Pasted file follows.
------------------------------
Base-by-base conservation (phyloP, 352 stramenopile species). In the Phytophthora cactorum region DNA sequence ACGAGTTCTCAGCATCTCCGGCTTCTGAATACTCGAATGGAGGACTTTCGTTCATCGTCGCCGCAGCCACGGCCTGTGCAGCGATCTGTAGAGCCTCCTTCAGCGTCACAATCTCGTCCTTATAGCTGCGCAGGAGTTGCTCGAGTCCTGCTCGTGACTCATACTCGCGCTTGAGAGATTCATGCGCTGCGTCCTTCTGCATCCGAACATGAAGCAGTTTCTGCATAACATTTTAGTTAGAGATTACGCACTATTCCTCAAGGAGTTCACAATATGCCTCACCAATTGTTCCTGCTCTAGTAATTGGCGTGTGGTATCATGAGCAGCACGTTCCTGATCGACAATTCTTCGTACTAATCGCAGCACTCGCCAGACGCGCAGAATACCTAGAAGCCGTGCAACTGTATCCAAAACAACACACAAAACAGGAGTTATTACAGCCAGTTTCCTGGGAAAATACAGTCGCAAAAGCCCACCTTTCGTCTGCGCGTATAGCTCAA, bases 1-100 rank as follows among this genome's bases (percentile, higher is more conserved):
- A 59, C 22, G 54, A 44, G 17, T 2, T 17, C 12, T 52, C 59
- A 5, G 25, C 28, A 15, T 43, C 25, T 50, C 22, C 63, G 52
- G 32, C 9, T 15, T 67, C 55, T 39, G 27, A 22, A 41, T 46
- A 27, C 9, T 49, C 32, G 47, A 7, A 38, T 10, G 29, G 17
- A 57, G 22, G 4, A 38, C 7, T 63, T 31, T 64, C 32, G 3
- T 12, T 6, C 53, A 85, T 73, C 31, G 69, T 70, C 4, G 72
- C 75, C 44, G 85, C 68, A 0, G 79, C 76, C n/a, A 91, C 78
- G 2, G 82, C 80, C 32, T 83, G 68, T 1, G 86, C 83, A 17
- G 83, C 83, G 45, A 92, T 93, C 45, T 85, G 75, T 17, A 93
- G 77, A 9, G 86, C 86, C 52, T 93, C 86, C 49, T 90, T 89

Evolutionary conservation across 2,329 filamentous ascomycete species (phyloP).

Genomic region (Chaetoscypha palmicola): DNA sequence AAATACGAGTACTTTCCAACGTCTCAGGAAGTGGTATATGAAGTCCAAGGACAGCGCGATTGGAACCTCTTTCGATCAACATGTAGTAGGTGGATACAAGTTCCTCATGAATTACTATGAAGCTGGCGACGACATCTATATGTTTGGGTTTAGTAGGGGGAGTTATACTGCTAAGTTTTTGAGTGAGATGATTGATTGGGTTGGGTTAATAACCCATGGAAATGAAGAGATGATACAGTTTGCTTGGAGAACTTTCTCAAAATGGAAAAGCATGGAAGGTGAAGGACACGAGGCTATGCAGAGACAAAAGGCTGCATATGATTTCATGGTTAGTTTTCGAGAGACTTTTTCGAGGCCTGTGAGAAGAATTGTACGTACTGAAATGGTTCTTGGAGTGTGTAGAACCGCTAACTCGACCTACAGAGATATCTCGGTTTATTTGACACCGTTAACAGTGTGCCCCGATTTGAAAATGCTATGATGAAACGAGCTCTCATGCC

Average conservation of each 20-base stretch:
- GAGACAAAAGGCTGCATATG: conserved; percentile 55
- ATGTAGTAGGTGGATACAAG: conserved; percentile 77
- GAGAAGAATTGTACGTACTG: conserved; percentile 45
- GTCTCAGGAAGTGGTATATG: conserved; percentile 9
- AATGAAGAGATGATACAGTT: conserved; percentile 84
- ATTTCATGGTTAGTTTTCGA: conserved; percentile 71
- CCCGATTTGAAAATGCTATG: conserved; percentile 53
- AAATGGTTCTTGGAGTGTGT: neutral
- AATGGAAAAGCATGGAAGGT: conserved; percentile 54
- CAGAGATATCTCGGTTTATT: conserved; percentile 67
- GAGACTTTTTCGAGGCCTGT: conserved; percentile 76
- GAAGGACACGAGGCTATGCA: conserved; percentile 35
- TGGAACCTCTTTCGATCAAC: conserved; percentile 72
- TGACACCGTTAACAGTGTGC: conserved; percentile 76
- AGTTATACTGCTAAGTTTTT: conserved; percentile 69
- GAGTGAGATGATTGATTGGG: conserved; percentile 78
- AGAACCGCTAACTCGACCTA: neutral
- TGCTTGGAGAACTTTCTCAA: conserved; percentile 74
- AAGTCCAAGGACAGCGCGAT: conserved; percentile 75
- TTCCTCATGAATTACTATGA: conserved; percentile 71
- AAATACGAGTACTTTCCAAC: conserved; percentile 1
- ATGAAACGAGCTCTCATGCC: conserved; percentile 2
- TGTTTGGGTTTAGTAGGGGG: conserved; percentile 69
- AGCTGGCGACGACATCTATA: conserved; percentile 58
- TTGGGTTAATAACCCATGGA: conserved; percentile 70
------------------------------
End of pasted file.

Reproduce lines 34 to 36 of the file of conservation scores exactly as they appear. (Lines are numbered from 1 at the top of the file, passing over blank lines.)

- TTCCTCATGAATTACTATGA: conserved; percentile 71
- AAATACGAGTACTTTCCAAC: conserved; percentile 1
- ATGAAACGAGCTCTCATGCC: conserved; percentile 2